Debate began over Fundamentals of Orthodox Culture class
Aug 25, 2009
Russian president Dmitry Medvedev has given the green light to efforts by religious leaders to introduce religion into schools.
“Their implementation will help strengthen the moral and spiritual foundations of our society, as well as strengthen the unity of our multiethnic and multireligious country,” he said July 21 at a meeting with religious leaders outside Moscow.
Racial profiling: When President Obama was in the Illinois Senate, he worked on a racial profiling bill that led to state traffic studies on who gets pulled over by police. The latest study reveals a consistent pattern: 24.7 percent of white drivers who consent to a search of their vehicle have contraband, while only 15.4 percent of minority drivers do. Yet minority drivers were twice as likely to be asked to consent to a search of their vehicle (Chicago Tribune, July 26).
Leaders of the (Anglican) Church of England have warned the (Lutheran) Church of Sweden that if it agrees to expand the concept of marriage to include same-sex couples, it risks creating “immediate and negative” consequences for ecumenical relations.
When President Obama named his choices for his administration’s two top medical posts, he chose people of public acclaim whose faith positions may put them out of step with conservative believers—but in tune with White House pragmatism.
Biblical scholar Marcus Borg has been installed as the first canon theologian at Trinity Episcopal Cathedral in Portland, Oregon. Borg, a popular author and lecturer who retired from Oregon State University in 2007, will give public lectures, teach adult courses and occasionally preach.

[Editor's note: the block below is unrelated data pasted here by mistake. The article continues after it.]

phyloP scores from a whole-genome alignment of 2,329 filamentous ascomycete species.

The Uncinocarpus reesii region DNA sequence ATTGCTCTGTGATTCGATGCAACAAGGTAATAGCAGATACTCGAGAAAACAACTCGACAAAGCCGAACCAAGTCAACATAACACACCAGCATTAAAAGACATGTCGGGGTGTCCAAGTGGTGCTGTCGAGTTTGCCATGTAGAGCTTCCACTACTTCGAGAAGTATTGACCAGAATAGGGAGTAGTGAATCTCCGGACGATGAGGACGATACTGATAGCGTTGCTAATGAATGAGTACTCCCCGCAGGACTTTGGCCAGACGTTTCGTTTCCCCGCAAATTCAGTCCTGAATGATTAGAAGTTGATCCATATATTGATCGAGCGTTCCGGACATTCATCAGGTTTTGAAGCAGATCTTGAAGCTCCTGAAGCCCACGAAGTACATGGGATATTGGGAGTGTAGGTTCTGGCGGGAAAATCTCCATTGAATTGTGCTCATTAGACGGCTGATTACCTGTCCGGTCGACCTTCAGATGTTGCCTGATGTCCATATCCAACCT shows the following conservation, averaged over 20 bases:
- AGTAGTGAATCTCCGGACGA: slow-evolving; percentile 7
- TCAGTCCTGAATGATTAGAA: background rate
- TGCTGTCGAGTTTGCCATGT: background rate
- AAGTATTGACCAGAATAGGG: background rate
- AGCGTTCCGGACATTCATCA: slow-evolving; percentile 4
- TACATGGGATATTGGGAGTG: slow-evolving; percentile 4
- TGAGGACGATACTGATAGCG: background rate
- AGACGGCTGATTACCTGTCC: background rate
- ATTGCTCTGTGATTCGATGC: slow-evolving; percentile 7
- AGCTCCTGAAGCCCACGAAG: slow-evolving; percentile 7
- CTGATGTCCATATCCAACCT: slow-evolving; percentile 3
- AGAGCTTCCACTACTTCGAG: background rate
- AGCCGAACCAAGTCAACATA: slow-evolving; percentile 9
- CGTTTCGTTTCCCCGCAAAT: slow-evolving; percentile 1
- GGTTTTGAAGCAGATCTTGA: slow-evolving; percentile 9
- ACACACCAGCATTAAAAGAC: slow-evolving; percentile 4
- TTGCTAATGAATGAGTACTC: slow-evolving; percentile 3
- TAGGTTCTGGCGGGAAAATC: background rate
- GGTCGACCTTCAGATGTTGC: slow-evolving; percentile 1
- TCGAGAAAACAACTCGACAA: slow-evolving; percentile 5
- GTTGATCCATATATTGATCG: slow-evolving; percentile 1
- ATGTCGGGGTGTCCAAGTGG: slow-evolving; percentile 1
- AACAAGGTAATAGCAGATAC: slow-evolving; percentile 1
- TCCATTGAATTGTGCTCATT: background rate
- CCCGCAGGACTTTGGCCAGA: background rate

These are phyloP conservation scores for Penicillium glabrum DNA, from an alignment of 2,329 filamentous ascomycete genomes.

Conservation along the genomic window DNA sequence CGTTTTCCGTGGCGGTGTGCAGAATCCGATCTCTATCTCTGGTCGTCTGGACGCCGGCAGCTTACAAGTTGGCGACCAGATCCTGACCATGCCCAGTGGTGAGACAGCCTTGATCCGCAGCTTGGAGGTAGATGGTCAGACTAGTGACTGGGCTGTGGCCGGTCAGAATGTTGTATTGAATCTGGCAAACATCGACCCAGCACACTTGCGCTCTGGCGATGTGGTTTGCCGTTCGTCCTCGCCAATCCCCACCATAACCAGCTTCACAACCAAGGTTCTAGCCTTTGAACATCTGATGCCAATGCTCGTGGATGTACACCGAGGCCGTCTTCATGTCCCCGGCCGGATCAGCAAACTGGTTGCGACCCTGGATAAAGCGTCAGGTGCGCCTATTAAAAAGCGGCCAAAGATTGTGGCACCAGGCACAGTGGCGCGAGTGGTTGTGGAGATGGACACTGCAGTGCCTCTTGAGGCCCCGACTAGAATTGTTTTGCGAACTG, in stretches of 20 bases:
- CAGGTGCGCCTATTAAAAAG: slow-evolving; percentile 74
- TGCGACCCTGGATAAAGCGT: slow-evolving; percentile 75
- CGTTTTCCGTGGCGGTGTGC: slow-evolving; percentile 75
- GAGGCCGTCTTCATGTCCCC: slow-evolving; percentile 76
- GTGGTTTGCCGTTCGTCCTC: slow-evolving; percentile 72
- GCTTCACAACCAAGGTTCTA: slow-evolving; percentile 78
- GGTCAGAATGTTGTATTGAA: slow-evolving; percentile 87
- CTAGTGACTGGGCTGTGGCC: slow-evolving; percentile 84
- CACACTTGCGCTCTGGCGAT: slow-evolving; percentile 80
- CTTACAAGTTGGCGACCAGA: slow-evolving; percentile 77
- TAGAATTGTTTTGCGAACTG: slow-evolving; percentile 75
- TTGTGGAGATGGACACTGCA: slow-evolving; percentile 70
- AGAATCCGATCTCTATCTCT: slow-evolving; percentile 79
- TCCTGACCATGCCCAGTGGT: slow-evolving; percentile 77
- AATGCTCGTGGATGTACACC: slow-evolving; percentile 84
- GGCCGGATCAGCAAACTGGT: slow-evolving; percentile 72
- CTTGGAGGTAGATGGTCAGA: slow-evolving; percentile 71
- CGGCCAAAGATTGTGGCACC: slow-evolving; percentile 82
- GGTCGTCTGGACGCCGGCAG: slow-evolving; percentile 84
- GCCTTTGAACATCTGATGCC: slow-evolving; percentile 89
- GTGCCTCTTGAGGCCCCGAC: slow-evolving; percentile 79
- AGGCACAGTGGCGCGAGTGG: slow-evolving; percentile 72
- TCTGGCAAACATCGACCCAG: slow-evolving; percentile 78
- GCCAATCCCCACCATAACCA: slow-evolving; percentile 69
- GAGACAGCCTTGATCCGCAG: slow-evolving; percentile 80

United Methodists in the U.S. have defeated amendments that would have made church membership open to all Christians regardless of sexual orientation and that would have moved toward allowing the U.S. church to address issues independent of the global United Methodist body.
Archbishop of Canterbury Rowan Williams has suggested that the Episcopal Church may have to accept a secondary role in the Anglican Communion after voting to allow the ordination of gay bishops and blessings for same-sex unions.
May be most diverse mainline Protestant denomination
Aug 25, 2009
The American Baptist Churches USA convention this summer was typical of many church gatherings in displaying ethnic and racial diversity. But many ABC leaders think that their denomination may be the most diverse among mainline Protestant churches.
The Church of England, bidding to keep pace with the changing times, has begun promoting a “2-for-1” service that allows couples to combine a marriage ceremony with the baptism of their children born out of wedlock.
Guidelines for the controversial “hatch and match” liturgy went out to the church’s 16,000 parishes this summer.
The conservative evangelical Presbyterian Church in America has reported a net loss in members for the first time in its three dozen years. The PCA, formed from congregations that left the southern-states Presbyterian Church in the U.S. in 1973, saw membership decline from 345,582 in 2007 to 340,852 in 2008.
India’s Supreme Court agreed July 9 to hear an appeal of a lower-court decision that decriminalized homosexuality after a yoga guru said the right to privacy does not “include the right to enjoy deviant sexual preferences and sexual behavior.”
When he died recently at age 93, former U.S. defense secretary Robert S. McNamara was still viewed by many with opprobrium as the chief architect of the Vietnam War. Others praised his efforts, however late in life, to publicly wrestle with his inner demons and the moral consequences of the failed war.